It was fortunately very quick. Weight wise I went under my weight within the first 5 days . I tore so I had three stitches. That took 3- 4 weeks to heal so I couldn’t get on the bike. I didn’t run for about 3 months because I didn’t want that pressure on the hips after just having had a baby. And I bled for about 2 weeks, which seems pretty standard.

I was definitely on a high from having a baby for a few days but then my husband had to have surgery and was on bedrest and then I got sick. So that was rough but we survived.

When did you decide to do a full IM?

I decided to do Mont Tremblant while I was pregnant. I always wanted to do a full Ironman distance and especially after seeing my brother do Kona. It’s been a goal since I was 19 so for over 10 years. Now is the time to do it. I’m on maternity leave and have amazing support from family and friends. They help watch Mia when I train. I also train when she naps and at night. But I couldn’t do it if I was working full time while also taking care of an infant.

What length is the maternity leave in Canada? It’s about 10 weeks postpartum here.

That’s awful. You should move back to Germany when you have a baby. Two friends of mine in the US are new moms and we just talked about this. How unfriendly the system is towards women in the US. It’s not fair. In Canada it’s a year…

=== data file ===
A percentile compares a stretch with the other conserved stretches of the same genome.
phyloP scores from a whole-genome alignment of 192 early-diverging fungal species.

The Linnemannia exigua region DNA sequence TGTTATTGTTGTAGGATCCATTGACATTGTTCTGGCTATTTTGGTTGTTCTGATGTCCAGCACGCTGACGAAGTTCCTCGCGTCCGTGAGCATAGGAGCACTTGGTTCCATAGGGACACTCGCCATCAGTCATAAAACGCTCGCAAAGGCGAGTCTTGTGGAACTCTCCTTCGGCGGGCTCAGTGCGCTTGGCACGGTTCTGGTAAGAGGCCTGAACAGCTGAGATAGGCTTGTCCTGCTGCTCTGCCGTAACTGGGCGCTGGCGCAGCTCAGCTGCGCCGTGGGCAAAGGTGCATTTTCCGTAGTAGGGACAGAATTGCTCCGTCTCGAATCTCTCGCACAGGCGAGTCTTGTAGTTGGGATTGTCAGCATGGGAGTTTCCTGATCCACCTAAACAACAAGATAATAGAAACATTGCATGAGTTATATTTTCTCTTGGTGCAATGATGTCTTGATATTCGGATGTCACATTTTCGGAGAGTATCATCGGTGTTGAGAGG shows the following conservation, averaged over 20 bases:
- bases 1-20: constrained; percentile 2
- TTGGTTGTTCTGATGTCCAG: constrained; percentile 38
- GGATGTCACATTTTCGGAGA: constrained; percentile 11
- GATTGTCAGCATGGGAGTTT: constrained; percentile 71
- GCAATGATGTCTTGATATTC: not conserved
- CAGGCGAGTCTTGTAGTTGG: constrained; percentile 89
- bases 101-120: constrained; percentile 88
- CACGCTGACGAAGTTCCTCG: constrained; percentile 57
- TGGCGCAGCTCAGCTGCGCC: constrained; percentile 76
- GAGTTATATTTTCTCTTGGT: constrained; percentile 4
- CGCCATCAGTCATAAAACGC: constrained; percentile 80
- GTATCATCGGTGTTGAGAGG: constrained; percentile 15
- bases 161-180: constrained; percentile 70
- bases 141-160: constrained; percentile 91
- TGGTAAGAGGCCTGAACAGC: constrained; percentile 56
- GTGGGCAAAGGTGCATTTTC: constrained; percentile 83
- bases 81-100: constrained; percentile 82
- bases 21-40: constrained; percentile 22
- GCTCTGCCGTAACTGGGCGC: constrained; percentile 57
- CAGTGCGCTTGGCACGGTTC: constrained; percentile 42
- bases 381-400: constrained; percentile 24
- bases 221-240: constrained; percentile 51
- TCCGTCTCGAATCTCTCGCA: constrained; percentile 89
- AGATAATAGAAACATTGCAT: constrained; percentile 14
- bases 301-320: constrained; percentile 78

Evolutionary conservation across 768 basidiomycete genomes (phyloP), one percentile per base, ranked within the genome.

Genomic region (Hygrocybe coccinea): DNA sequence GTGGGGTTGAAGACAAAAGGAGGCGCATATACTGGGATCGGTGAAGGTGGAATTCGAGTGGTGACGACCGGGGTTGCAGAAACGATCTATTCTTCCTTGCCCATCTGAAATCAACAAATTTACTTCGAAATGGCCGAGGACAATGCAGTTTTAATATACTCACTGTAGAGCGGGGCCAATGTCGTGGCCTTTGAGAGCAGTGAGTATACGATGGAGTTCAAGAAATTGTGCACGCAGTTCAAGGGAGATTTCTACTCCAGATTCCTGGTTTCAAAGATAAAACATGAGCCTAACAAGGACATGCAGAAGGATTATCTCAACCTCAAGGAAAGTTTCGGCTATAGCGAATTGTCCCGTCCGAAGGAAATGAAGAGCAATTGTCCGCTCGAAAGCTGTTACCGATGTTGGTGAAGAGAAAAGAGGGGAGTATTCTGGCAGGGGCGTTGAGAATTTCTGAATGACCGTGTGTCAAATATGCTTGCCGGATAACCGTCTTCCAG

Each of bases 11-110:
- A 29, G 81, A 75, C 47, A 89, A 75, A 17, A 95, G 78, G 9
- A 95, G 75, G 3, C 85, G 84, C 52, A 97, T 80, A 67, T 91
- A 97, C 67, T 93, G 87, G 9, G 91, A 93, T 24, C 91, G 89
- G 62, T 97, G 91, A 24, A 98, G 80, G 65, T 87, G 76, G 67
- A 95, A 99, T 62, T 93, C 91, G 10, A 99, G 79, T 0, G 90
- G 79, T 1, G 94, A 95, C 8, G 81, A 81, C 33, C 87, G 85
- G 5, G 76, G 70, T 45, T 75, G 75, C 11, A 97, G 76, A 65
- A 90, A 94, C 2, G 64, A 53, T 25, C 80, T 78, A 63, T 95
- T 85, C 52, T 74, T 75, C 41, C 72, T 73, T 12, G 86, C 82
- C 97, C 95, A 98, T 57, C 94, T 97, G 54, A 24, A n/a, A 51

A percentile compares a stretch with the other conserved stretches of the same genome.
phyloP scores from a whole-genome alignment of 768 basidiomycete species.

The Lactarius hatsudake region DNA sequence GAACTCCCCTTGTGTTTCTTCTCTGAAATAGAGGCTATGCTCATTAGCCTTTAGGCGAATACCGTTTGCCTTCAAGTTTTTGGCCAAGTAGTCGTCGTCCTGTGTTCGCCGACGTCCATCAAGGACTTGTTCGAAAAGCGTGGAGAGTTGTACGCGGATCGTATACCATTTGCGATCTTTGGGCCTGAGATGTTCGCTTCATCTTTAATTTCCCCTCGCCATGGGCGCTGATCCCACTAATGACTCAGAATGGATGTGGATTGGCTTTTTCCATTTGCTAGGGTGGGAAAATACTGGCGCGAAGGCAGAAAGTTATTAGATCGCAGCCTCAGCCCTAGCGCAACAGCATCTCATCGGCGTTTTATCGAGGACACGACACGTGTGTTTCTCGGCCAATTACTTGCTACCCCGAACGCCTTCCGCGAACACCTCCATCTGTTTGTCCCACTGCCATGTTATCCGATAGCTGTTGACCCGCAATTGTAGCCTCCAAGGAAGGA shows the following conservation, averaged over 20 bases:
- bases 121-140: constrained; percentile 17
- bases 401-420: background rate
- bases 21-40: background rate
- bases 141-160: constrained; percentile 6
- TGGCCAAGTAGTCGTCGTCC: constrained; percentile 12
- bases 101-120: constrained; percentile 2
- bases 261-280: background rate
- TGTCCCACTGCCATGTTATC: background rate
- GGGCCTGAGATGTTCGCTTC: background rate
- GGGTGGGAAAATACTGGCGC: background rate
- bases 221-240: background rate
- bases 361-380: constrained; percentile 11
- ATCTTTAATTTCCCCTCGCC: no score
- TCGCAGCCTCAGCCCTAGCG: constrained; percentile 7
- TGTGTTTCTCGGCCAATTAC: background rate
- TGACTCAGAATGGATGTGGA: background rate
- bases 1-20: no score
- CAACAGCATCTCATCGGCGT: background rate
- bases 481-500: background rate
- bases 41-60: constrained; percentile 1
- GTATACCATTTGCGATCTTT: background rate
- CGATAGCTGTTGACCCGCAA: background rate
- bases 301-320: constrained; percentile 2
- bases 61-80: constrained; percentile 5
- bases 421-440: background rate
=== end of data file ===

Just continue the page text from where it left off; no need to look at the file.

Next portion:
What advice do you have for women coming back from pregnancy.

Both for women who aren’t that fit. And those that are.

Walking is amazing. Walk to do your groceries, carry your baby. You could walk with the stroller and choose a farther route. Drink lots of water and keep your milk supply up. Walk carrying the baby to get some extra strength training J

Don’t rush into anything just let your body readjust. Do breathing exercises and work on your pelvic floor. Breath correctly when lifting. Core work is very important. After Mia’s birth I remember checking my stomach and there was nothing there.  

For a bigger goal, set realistic milestones and don’t expect to be where you were before you got pregnant. Set mini goals along the way. I set a goal to race a 8km race and then a 12 km race before doing another half IM before my big goal of a full Ironman. Milestones are important. Remember that it’s ok to miss a training day. You are already doing a lot more than you probably would otherwise. It’s a pretty big accomplishment to have a baby and to be balancing it all is awesome. You can replace a run with a walk and that’s fine. Don’t get caught up in all the little stressors of it.

Have you had injuries?

Yes and really dumb ones too. I hurt my Achilles and got that fixed. It was because my calf was very tight. When you have a baby you forget to stretch among other things because when you’re done working out, you have to breastfeed or spend time with the baby. There’s always something that takes priority over you and you are already feeling guilty over taking the time for yourself to train. Foam roll!

Did you have diastasis recti?

Yes, about 2 fingers wide, but I was diligent about my exercise and was able to close it.

Fast round: